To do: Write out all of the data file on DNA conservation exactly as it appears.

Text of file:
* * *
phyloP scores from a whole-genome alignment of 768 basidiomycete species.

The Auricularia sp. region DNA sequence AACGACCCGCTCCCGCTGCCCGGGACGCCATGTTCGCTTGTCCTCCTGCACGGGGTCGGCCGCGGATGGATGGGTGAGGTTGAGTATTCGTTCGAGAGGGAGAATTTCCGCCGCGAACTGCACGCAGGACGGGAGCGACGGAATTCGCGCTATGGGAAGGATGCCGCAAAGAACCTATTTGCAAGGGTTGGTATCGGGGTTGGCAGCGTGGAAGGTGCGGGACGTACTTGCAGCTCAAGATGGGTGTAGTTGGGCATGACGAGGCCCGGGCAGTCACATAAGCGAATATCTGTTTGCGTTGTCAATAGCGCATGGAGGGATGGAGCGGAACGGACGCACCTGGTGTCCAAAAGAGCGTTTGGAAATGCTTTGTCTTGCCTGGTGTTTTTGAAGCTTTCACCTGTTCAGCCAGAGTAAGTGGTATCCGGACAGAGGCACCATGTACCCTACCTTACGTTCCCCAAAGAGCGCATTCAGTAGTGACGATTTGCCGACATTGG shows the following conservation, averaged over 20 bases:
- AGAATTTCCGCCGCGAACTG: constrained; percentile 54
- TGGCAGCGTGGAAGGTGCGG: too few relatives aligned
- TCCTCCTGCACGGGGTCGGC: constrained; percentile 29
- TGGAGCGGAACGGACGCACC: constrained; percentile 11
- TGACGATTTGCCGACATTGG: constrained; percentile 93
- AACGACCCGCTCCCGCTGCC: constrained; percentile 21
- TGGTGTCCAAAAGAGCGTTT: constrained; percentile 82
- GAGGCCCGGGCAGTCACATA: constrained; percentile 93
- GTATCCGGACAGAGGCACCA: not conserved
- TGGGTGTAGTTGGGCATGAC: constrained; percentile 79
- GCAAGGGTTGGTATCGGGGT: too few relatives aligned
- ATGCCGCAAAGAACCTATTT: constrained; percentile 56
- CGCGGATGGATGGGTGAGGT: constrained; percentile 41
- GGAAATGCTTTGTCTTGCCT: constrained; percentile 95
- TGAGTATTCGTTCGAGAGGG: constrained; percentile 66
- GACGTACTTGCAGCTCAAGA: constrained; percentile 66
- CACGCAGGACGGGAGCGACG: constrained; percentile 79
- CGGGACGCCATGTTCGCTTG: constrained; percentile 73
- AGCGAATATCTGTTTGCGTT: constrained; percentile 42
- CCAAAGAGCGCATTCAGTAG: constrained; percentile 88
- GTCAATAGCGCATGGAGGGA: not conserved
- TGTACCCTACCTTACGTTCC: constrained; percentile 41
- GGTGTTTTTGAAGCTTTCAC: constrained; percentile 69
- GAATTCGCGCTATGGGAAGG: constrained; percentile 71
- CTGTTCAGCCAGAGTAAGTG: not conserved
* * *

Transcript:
phyloP scores from a whole-genome alignment of 768 basidiomycete species.

The Auricularia sp. region DNA sequence AACGACCCGCTCCCGCTGCCCGGGACGCCATGTTCGCTTGTCCTCCTGCACGGGGTCGGCCGCGGATGGATGGGTGAGGTTGAGTATTCGTTCGAGAGGGAGAATTTCCGCCGCGAACTGCACGCAGGACGGGAGCGACGGAATTCGCGCTATGGGAAGGATGCCGCAAAGAACCTATTTGCAAGGGTTGGTATCGGGGTTGGCAGCGTGGAAGGTGCGGGACGTACTTGCAGCTCAAGATGGGTGTAGTTGGGCATGACGAGGCCCGGGCAGTCACATAAGCGAATATCTGTTTGCGTTGTCAATAGCGCATGGAGGGATGGAGCGGAACGGACGCACCTGGTGTCCAAAAGAGCGTTTGGAAATGCTTTGTCTTGCCTGGTGTTTTTGAAGCTTTCACCTGTTCAGCCAGAGTAAGTGGTATCCGGACAGAGGCACCATGTACCCTACCTTACGTTCCCCAAAGAGCGCATTCAGTAGTGACGATTTGCCGACATTGG shows the following conservation, averaged over 20 bases:
- AGAATTTCCGCCGCGAACTG: constrained; percentile 54
- TGGCAGCGTGGAAGGTGCGG: too few relatives aligned
- TCCTCCTGCACGGGGTCGGC: constrained; percentile 29
- TGGAGCGGAACGGACGCACC: constrained; percentile 11
- TGACGATTTGCCGACATTGG: constrained; percentile 93
- AACGACCCGCTCCCGCTGCC: constrained; percentile 21
- TGGTGTCCAAAAGAGCGTTT: constrained; percentile 82
- GAGGCCCGGGCAGTCACATA: constrained; percentile 93
- GTATCCGGACAGAGGCACCA: not conserved
- TGGGTGTAGTTGGGCATGAC: constrained; percentile 79
- GCAAGGGTTGGTATCGGGGT: too few relatives aligned
- ATGCCGCAAAGAACCTATTT: constrained; percentile 56
- CGCGGATGGATGGGTGAGGT: constrained; percentile 41
- GGAAATGCTTTGTCTTGCCT: constrained; percentile 95
- TGAGTATTCGTTCGAGAGGG: constrained; percentile 66
- GACGTACTTGCAGCTCAAGA: constrained; percentile 66
- CACGCAGGACGGGAGCGACG: constrained; percentile 79
- CGGGACGCCATGTTCGCTTG: constrained; percentile 73
- AGCGAATATCTGTTTGCGTT: constrained; percentile 42
- CCAAAGAGCGCATTCAGTAG: constrained; percentile 88
- GTCAATAGCGCATGGAGGGA: not conserved
- TGTACCCTACCTTACGTTCC: constrained; percentile 41
- GGTGTTTTTGAAGCTTTCAC: constrained; percentile 69
- GAATTCGCGCTATGGGAAGG: constrained; percentile 71
- CTGTTCAGCCAGAGTAAGTG: not conserved